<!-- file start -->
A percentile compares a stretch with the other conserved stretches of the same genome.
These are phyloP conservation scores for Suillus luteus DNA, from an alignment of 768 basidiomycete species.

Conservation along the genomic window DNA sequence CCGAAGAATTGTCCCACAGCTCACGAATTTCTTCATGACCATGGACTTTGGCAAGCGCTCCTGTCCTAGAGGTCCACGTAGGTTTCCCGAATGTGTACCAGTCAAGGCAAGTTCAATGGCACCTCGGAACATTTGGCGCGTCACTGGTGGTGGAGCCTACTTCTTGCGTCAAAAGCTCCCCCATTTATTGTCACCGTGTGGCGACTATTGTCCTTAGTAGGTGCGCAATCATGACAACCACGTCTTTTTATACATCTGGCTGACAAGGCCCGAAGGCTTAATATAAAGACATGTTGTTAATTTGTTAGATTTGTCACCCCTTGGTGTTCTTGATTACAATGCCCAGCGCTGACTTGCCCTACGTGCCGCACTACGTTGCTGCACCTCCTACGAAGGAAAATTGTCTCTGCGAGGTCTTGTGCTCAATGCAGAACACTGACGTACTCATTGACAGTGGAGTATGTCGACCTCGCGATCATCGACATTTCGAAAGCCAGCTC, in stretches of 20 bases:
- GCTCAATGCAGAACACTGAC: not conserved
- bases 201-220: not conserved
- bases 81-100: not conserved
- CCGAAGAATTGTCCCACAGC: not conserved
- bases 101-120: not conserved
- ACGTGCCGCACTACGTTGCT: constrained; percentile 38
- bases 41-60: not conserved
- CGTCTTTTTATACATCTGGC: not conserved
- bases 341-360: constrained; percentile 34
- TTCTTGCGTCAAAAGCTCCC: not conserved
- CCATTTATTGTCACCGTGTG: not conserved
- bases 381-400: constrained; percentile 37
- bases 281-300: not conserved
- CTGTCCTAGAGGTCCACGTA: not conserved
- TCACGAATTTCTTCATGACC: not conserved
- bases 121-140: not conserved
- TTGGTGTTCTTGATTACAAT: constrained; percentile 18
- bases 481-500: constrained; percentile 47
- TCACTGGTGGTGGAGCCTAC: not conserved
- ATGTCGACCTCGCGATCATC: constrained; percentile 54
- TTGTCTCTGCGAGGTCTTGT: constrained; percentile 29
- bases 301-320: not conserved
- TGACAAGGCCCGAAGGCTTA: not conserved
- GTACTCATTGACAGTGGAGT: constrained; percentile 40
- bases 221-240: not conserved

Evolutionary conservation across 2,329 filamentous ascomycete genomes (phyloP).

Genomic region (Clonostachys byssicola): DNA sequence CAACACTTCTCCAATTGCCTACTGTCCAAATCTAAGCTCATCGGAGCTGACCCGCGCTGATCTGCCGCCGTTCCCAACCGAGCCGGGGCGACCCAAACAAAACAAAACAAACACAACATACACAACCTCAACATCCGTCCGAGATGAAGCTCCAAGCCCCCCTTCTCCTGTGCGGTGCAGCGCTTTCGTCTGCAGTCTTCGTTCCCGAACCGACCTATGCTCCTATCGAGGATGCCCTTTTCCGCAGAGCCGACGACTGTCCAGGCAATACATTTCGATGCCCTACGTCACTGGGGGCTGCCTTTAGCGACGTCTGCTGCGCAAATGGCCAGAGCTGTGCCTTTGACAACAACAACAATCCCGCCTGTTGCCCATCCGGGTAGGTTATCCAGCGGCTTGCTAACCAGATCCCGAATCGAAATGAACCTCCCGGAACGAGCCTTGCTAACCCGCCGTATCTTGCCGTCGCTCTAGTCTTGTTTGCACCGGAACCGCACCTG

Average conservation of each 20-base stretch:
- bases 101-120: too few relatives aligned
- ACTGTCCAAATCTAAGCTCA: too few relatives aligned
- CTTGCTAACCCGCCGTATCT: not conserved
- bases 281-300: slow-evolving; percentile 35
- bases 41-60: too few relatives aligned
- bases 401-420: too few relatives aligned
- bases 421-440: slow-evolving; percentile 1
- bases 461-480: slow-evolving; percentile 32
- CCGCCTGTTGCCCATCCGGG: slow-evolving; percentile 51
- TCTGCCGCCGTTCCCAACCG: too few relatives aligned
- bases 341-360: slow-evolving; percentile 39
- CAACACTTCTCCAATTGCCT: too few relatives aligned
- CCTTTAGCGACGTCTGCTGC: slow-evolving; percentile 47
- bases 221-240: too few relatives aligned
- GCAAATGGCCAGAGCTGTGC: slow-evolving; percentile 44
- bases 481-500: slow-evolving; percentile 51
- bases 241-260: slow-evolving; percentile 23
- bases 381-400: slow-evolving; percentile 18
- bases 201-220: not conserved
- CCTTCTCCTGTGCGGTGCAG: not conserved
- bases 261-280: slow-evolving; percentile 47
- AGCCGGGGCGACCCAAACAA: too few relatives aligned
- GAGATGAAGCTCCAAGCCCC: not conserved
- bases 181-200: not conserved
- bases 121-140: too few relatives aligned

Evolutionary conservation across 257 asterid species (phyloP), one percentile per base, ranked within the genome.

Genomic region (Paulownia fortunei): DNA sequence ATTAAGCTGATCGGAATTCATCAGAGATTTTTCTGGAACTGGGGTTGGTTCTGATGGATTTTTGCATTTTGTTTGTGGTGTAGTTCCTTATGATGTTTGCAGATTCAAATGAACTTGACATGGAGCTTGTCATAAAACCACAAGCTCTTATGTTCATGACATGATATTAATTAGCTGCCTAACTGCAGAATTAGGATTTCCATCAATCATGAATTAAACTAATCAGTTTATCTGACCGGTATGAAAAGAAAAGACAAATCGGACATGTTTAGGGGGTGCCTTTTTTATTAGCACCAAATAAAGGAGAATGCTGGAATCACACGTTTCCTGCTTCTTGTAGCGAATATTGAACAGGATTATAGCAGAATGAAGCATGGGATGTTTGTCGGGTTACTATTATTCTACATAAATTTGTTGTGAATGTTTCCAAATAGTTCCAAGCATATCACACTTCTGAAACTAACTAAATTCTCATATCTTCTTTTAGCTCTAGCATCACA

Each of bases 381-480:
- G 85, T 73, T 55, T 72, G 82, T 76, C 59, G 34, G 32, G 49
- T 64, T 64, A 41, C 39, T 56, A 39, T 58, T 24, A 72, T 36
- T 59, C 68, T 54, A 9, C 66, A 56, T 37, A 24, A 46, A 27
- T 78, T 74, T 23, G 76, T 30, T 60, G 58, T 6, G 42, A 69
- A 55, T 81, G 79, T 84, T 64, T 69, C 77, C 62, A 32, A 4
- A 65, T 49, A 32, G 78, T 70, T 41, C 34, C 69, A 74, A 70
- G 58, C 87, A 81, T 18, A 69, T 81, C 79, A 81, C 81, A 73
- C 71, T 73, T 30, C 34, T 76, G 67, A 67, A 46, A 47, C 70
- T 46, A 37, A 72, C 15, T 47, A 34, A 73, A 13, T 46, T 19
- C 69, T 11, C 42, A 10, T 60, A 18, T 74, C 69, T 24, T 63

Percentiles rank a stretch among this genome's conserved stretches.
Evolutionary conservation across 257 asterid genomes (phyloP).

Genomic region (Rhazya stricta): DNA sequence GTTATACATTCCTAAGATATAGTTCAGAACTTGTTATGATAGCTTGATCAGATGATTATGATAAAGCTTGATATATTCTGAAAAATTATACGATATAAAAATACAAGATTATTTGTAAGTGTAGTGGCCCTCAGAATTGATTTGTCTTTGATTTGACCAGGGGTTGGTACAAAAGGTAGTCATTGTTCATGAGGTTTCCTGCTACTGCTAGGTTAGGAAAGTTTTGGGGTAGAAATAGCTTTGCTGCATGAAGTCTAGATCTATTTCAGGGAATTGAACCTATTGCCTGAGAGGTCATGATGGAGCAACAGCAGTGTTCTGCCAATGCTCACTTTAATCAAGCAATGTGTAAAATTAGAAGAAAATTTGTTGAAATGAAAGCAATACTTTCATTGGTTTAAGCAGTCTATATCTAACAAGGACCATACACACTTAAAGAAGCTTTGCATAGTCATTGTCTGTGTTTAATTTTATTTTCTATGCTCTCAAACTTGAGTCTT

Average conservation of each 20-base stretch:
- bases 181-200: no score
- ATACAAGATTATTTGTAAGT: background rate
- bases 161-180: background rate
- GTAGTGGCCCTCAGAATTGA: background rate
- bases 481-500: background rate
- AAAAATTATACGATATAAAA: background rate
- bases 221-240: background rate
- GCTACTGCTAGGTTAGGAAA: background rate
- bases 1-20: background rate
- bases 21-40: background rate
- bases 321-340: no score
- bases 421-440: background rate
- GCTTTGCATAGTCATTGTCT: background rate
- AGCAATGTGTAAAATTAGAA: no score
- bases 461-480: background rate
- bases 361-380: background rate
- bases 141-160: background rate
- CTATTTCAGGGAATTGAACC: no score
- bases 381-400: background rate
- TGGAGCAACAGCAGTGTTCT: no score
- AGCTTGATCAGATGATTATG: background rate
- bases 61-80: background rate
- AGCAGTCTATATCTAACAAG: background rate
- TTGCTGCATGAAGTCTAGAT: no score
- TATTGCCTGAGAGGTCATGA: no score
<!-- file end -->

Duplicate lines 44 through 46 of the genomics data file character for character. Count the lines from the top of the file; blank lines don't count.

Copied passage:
- CCTTTAGCGACGTCTGCTGC: slow-evolving; percentile 47
- bases 221-240: too few relatives aligned
- GCAAATGGCCAGAGCTGTGC: slow-evolving; percentile 44